The continuing rise of drones – the Lords have their say

Nicholas Cullen

European regulators need to get a tighter grip on civilian drone use, which may include requiring hobbyists to register their equipment, a House of Lords committee has said.

Drones, or small unmanned aircraft, are becoming an increasingly common sight in our skies (click here to read our previous post) and calls are growing for extra rules to govern their use.

Yesterday (Thursday 5 March) the House of Lords’ European Union Committee issued a paper titled Civilian Use of Drones in the EU, which contained a series of recommendations for regulators.

Data recommendations

Key recommendations from a data viewpoint include:

  • Creating an online database through which commercial pilots can provide details of their flights to inform other airspace users. Operators could use the database to inform the public of their data protection policies.
  •  In the long term, requiring all drone use, including leisure use, to be registered on a central database to help manage the expected increase in traffic and to improve traceability of operators to facilitate enforcement of drone laws. 
  • Using the proposed EU General Data Protection Regulation as “the appropriate vehicle to meet the challenges of increased commercial use of [drones]”. The Lords concluded that there was no need for drone-specific data protection legislation. Pilots should be made aware of their obligations under existing data protection legislation as well as the draft Regulation, and the Commission, through Member States’ data protection agencies, should create and share specific data protection guidance for commercial drone pilots. 
  • Encouraging drone pilots to carry out privacy impact assessments.
  •  Calling for an urgent public debate on the state’s use of drones for surveillance. 
  • Encouraging UK media regulators to initiate a public consultation on the appropriate use of drones by the media, with a view to providing clear guidance.

Other areas of interest

The report drew a distinction between civilian commercial and leisure use of drones, and warned that misuse by hobbyists “could undermine public acceptance of this technology, potentially jeopardising the development of a commercial RPAS market.” The Committee recommended public consultation and increased police involvement to counter this risk.

Police involvement in enforcing existing laws on drone use was desirable because of “the increasing scope for RPAS-related offences and the limited resources of the UK Civil Aviation Authority”. The report welcomed plans to produce guidance for UK police forces on how to enforce drone rules and encourages other EU Member States to consider a similar approach.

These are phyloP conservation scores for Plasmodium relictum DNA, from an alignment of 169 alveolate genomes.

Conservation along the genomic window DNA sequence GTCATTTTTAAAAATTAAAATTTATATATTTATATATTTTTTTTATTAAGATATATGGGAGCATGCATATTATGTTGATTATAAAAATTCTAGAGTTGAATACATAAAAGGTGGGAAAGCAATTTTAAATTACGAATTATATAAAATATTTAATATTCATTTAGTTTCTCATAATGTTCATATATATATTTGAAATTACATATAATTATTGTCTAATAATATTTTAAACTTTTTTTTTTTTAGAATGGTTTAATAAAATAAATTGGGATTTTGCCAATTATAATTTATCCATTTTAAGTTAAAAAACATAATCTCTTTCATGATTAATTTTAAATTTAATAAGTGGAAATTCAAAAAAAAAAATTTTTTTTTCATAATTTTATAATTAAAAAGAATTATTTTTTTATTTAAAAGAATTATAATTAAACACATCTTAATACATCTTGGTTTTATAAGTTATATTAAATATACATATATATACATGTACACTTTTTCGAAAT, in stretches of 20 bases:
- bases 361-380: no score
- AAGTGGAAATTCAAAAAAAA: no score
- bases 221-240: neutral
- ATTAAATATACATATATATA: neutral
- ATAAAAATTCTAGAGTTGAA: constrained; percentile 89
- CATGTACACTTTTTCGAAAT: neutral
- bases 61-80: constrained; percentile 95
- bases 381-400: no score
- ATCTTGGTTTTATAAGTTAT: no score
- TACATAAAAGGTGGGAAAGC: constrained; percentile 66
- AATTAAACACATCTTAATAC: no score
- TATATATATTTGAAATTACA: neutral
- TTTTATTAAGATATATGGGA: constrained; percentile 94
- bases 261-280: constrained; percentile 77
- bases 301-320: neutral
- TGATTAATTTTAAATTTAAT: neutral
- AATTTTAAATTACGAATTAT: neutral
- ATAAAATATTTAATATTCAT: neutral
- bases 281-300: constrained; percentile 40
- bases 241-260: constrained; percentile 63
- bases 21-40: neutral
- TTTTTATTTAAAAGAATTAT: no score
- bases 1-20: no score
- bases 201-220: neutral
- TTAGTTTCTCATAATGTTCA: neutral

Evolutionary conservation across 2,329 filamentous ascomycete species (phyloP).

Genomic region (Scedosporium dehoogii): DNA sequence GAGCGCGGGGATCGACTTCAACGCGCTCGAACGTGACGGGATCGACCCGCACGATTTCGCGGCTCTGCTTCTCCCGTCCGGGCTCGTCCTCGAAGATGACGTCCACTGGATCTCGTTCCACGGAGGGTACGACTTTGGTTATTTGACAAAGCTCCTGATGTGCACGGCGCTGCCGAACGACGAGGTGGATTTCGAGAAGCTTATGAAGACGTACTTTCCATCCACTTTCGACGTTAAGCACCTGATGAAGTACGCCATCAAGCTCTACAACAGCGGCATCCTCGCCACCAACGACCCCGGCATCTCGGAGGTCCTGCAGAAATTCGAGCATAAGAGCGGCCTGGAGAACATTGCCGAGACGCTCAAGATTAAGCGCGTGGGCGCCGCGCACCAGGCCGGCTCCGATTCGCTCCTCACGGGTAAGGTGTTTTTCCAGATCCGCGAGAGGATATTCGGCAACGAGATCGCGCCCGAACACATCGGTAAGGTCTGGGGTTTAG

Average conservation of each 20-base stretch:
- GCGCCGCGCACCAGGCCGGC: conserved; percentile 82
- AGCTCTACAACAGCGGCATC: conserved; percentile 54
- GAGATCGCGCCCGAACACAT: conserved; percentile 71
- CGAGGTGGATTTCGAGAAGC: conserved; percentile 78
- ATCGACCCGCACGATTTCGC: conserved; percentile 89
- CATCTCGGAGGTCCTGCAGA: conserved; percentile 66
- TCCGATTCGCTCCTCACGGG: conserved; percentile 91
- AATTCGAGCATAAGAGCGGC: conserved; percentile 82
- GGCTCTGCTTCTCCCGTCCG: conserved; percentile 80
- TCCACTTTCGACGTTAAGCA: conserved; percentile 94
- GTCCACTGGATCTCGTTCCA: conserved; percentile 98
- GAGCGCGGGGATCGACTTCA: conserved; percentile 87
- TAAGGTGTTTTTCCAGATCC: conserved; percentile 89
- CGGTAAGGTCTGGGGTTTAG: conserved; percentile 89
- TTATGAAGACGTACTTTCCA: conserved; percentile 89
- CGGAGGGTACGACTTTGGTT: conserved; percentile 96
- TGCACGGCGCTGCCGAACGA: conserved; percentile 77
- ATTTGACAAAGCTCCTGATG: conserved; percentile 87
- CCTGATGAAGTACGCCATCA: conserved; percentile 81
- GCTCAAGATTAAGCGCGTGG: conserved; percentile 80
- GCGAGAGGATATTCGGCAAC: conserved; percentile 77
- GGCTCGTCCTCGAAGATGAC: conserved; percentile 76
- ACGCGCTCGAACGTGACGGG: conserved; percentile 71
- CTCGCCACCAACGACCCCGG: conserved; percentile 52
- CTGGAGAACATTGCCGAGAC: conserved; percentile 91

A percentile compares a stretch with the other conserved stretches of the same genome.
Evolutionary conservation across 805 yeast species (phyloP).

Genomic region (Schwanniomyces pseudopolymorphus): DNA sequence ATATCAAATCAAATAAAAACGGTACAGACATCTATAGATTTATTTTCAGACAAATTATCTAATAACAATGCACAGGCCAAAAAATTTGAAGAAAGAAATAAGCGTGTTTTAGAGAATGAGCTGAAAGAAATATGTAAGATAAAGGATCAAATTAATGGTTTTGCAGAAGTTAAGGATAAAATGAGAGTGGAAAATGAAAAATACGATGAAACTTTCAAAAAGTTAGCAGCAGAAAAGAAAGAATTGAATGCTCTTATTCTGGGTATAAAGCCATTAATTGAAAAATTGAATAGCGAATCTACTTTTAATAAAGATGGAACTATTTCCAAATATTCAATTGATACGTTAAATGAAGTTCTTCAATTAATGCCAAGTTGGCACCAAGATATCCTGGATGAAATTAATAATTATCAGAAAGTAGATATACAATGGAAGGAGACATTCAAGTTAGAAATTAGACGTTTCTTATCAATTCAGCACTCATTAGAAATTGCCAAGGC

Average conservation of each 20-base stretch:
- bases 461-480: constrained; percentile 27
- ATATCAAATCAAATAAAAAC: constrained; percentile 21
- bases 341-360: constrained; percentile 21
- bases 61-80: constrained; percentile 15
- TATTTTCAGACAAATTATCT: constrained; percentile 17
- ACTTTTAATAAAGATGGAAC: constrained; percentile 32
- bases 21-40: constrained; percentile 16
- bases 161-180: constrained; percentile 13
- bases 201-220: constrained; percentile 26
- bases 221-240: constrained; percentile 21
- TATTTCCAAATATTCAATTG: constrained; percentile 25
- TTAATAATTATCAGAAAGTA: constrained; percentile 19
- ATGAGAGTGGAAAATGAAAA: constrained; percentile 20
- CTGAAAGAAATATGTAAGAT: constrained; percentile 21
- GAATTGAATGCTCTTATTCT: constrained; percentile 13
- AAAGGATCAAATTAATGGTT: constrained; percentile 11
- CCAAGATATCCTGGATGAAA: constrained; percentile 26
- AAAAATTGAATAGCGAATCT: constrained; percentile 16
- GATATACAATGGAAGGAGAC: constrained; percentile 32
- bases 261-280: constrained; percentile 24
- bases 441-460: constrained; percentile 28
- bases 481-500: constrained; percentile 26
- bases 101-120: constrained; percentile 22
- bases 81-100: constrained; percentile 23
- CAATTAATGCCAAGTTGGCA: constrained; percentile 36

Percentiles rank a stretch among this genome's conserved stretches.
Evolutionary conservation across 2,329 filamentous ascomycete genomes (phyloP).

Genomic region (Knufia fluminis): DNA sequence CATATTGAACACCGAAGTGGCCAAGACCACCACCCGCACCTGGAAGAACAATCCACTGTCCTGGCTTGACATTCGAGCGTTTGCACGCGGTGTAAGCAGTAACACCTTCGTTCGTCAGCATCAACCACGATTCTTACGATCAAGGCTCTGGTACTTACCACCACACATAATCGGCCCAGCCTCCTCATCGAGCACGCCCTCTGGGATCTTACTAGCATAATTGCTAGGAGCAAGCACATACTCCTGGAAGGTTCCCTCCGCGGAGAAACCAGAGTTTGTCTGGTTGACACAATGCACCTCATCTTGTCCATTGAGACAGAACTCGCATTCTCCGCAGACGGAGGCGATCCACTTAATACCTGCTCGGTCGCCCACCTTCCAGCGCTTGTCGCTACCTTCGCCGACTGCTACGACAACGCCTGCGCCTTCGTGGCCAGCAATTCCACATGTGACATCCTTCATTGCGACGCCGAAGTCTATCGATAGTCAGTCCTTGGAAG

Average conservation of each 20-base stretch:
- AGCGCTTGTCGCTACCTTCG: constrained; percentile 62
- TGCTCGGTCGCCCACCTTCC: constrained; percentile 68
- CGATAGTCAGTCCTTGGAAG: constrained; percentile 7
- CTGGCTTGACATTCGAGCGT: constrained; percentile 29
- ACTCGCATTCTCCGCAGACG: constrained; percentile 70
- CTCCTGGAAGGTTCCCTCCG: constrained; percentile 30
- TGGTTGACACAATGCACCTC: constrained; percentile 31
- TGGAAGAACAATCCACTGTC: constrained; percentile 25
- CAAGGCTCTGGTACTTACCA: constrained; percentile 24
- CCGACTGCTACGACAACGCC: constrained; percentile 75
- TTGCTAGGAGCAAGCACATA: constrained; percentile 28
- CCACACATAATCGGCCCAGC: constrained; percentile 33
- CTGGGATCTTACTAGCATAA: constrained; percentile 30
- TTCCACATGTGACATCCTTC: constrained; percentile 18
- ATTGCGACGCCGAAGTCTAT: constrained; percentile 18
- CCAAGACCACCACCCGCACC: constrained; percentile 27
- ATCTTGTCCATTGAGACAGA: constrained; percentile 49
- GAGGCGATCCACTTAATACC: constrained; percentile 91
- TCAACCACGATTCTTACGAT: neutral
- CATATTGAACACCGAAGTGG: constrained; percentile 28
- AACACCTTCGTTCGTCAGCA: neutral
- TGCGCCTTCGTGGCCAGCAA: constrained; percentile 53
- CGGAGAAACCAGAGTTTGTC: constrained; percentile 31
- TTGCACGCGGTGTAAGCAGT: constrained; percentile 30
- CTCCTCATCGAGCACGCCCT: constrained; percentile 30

In the future “geo-fencing” technology could be used to prevent drones being piloted in sensitive areas, the report added.

The Committee also discussed whether the traditional approach towards regulating manned aircraft, assessing airworthiness and operator competence, should also apply to drones, and concluded that authorities should adopt a more flexible “risk-based approach”, under which more stringent requirements apply to larger or more dangerous aircraft than to lighter, lower-risk models.

No mandatory insurance for hobbyists

The Lords considered but ultimately rejected a submission that all drone users, including leisure users, should be required to obtain third party liability insurance.

The report states: “while similar equipment may be used by both leisure and commercial… pilots, introducing mandatory third party liability insurance for the leisure use of [drones] would be disproportionate to the hazard posed by such users.”

Also from an insurance perspective, the Committee recommended that the Commission should increase the minimum amount of public liability cover required by commercial operators from the current figure of €660,000 for all unmanned aircraft weighing up to 500kg.

Conclusions: the shape of things to come

This is still a fledgling industry, and there are likely to be many more reports and white papers to come from a variety of government and other interested parties. However, this paper is an interesting indication of current official thinking about where regulation of drones is heading.

Leave a Reply

Your email address will not be published. Required fields are marked *